Even bird brains can get to know an entire continent -- but it takes them a year of migration to do so, suggests a Princeton research team.
The scientists have shown that migrating adult sparrows can find their way to their winter nesting grounds even after being thrown off course by thousands of miles, adjusting their flight plan to compensate for the displacement. However, similarly displaced juvenile birds, which have not yet made the complete round trip, are only able to orient themselves southward, indicating that songbirds' innate sense of direction must be augmented with experience if they are to find their way home.
"This is the first experiment to show that when it comes to songbird migration, age makes a difference," said team member Martin Wikelski, an associate professor of ecology and evolutionary biology. "The results indicate that the adult birds possess a navigational map that encompasses at least the continental U.S., and possibly the entire globe."
Two longstanding questions about migrant songbirds are how quickly they recover when thrown off course -- as they can be when they encounter powerful winds -- and just what navigational tools they use to do so. To address the two questions, the team decided to fit a group of white-crowned sparrows with tiny radio transmitters no heavier than a paper clip and track their movements from a small plane.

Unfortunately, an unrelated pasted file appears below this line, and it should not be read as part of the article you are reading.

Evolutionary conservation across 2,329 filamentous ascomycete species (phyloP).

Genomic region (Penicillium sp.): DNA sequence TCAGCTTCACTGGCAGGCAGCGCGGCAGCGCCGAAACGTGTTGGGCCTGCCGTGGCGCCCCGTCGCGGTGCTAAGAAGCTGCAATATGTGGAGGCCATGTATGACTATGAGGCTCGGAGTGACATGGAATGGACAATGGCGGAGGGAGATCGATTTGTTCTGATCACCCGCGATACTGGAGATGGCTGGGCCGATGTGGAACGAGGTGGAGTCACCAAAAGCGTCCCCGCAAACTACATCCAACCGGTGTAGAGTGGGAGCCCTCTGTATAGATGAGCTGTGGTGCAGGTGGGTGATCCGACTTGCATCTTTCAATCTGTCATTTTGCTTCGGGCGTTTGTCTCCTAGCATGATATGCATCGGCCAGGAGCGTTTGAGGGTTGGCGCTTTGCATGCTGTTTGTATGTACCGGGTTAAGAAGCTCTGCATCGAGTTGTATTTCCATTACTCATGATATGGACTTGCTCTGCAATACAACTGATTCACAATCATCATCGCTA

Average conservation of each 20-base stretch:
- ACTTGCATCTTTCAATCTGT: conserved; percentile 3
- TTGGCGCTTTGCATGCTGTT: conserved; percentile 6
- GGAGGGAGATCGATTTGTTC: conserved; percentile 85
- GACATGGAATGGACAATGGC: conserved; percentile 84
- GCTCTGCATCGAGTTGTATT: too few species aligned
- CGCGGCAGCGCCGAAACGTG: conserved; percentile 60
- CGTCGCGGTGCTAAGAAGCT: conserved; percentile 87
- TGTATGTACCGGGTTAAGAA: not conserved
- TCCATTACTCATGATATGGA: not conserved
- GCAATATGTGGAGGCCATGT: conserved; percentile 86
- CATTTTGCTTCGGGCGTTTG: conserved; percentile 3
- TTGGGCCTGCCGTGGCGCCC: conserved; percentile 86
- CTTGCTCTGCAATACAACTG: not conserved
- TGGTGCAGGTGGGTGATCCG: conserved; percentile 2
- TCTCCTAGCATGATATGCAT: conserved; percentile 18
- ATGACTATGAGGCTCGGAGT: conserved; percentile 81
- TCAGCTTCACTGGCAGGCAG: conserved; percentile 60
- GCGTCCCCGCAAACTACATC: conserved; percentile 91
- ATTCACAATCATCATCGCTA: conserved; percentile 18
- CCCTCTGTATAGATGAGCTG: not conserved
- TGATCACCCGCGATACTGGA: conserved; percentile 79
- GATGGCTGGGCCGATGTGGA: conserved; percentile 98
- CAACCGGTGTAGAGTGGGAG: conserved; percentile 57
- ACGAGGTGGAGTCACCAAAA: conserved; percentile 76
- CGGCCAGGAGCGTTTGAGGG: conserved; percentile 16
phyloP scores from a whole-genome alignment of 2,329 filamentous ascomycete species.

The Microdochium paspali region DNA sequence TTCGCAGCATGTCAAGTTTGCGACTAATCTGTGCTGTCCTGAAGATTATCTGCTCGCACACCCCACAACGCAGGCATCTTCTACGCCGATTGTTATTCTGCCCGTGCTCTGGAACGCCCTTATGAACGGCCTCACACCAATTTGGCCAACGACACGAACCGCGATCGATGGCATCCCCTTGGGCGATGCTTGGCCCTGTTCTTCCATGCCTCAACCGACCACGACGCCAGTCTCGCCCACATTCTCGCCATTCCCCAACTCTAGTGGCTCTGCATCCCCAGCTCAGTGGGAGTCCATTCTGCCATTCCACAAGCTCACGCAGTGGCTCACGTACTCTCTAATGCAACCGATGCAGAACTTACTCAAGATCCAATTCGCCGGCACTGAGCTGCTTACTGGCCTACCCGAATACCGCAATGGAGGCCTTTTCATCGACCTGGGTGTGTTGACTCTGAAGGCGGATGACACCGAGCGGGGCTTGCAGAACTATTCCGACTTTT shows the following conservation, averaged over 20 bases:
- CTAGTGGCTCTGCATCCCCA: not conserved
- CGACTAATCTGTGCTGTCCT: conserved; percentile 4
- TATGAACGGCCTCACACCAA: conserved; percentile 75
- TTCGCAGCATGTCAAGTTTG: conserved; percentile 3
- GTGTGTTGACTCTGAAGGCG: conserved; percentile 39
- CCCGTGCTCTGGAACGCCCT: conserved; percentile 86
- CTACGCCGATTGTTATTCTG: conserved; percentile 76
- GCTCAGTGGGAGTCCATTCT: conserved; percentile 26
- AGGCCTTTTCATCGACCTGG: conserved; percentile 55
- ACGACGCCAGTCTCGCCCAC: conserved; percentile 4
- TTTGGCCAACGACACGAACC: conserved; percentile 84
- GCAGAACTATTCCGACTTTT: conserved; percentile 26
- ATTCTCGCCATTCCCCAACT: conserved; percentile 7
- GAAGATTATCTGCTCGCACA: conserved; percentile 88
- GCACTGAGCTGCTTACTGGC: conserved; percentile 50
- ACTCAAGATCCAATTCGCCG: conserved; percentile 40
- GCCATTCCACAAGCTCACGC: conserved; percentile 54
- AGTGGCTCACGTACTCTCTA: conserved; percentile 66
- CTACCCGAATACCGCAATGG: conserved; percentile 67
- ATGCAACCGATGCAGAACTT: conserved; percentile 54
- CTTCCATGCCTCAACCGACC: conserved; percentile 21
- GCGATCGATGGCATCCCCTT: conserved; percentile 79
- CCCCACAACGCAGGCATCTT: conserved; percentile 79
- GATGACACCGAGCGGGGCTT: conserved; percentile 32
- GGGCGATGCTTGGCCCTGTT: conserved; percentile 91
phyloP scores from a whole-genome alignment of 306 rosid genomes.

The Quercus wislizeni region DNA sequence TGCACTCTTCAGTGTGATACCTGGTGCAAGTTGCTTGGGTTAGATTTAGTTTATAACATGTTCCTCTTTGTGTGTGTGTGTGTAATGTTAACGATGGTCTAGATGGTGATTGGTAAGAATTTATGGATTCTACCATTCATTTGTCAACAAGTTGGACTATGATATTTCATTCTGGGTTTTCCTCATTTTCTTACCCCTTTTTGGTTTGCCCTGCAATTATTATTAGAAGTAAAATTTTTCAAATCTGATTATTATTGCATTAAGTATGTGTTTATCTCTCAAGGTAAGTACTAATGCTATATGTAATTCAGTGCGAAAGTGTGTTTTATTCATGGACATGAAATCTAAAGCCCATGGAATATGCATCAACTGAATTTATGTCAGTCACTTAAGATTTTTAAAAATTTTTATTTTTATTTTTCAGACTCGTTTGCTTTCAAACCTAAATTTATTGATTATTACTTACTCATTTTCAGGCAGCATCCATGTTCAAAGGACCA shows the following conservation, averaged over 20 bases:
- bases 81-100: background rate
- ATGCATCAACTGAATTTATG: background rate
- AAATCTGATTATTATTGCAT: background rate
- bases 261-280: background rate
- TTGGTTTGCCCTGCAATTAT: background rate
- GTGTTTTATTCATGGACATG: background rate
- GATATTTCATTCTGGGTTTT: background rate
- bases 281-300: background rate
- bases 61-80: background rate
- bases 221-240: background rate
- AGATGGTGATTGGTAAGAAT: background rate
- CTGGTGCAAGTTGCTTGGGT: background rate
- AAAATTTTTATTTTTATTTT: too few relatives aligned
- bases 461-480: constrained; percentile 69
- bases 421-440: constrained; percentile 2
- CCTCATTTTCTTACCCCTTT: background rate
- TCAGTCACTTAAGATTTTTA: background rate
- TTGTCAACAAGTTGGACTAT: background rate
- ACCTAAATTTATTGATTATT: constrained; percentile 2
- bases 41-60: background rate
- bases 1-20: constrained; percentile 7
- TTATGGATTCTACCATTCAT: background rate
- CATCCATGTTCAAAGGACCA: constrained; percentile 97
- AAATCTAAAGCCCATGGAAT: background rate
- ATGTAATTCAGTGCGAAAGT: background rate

The team first brought 30 sparrows to Princeton from northern Washington state, where the birds had been in the process of migrating southward from their summer breeding grounds in Alaska. Half the birds were juveniles of about three months in age that had never migrated before, while the other half were adults that had made the round trip to their wintering site in the southwestern United States at least once.
After the birds were released, they attempted to resume their migration, but both age groups grew disoriented quickly.
"All the birds sc
|Contact: Chad Boutin|